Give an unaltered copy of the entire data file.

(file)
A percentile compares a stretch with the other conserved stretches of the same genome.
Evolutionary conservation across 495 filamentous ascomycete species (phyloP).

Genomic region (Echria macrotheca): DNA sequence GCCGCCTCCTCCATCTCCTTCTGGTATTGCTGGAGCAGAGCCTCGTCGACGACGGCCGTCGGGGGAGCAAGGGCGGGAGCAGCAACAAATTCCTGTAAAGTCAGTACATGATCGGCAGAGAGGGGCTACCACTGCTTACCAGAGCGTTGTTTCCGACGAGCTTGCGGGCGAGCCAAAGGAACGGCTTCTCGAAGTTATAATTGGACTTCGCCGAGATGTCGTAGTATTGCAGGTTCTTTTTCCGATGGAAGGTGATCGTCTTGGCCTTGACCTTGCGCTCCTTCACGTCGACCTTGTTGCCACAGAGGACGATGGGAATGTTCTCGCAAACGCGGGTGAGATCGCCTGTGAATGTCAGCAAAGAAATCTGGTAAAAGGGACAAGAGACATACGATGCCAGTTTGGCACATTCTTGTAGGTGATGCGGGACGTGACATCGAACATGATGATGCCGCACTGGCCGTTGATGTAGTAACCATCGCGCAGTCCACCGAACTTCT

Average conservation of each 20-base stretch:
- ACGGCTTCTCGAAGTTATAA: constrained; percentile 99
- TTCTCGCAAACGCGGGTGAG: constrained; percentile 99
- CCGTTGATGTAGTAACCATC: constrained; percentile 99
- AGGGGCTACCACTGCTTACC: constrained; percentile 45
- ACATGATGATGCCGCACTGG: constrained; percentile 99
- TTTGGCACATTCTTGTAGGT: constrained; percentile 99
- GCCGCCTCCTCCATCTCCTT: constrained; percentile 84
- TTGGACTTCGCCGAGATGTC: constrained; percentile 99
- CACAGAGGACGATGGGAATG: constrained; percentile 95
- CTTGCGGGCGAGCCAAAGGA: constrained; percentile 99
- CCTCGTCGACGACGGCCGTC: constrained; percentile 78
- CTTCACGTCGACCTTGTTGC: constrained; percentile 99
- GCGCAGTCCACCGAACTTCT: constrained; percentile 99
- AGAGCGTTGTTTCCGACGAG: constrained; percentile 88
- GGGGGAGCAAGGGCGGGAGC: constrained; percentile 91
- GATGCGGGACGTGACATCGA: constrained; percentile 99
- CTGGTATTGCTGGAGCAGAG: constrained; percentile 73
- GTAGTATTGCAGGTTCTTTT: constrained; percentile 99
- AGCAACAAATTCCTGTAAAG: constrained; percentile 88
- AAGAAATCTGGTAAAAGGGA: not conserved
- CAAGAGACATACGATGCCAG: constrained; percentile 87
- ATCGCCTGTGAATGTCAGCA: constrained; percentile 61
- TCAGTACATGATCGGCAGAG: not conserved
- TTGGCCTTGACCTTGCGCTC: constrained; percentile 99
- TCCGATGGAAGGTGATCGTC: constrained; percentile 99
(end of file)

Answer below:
A percentile compares a stretch with the other conserved stretches of the same genome.
Evolutionary conservation across 495 filamentous ascomycete species (phyloP).

Genomic region (Echria macrotheca): DNA sequence GCCGCCTCCTCCATCTCCTTCTGGTATTGCTGGAGCAGAGCCTCGTCGACGACGGCCGTCGGGGGAGCAAGGGCGGGAGCAGCAACAAATTCCTGTAAAGTCAGTACATGATCGGCAGAGAGGGGCTACCACTGCTTACCAGAGCGTTGTTTCCGACGAGCTTGCGGGCGAGCCAAAGGAACGGCTTCTCGAAGTTATAATTGGACTTCGCCGAGATGTCGTAGTATTGCAGGTTCTTTTTCCGATGGAAGGTGATCGTCTTGGCCTTGACCTTGCGCTCCTTCACGTCGACCTTGTTGCCACAGAGGACGATGGGAATGTTCTCGCAAACGCGGGTGAGATCGCCTGTGAATGTCAGCAAAGAAATCTGGTAAAAGGGACAAGAGACATACGATGCCAGTTTGGCACATTCTTGTAGGTGATGCGGGACGTGACATCGAACATGATGATGCCGCACTGGCCGTTGATGTAGTAACCATCGCGCAGTCCACCGAACTTCT

Average conservation of each 20-base stretch:
- ACGGCTTCTCGAAGTTATAA: constrained; percentile 99
- TTCTCGCAAACGCGGGTGAG: constrained; percentile 99
- CCGTTGATGTAGTAACCATC: constrained; percentile 99
- AGGGGCTACCACTGCTTACC: constrained; percentile 45
- ACATGATGATGCCGCACTGG: constrained; percentile 99
- TTTGGCACATTCTTGTAGGT: constrained; percentile 99
- GCCGCCTCCTCCATCTCCTT: constrained; percentile 84
- TTGGACTTCGCCGAGATGTC: constrained; percentile 99
- CACAGAGGACGATGGGAATG: constrained; percentile 95
- CTTGCGGGCGAGCCAAAGGA: constrained; percentile 99
- CCTCGTCGACGACGGCCGTC: constrained; percentile 78
- CTTCACGTCGACCTTGTTGC: constrained; percentile 99
- GCGCAGTCCACCGAACTTCT: constrained; percentile 99
- AGAGCGTTGTTTCCGACGAG: constrained; percentile 88
- GGGGGAGCAAGGGCGGGAGC: constrained; percentile 91
- GATGCGGGACGTGACATCGA: constrained; percentile 99
- CTGGTATTGCTGGAGCAGAG: constrained; percentile 73
- GTAGTATTGCAGGTTCTTTT: constrained; percentile 99
- AGCAACAAATTCCTGTAAAG: constrained; percentile 88
- AAGAAATCTGGTAAAAGGGA: not conserved
- CAAGAGACATACGATGCCAG: constrained; percentile 87
- ATCGCCTGTGAATGTCAGCA: constrained; percentile 61
- TCAGTACATGATCGGCAGAG: not conserved
- TTGGCCTTGACCTTGCGCTC: constrained; percentile 99
- TCCGATGGAAGGTGATCGTC: constrained; percentile 99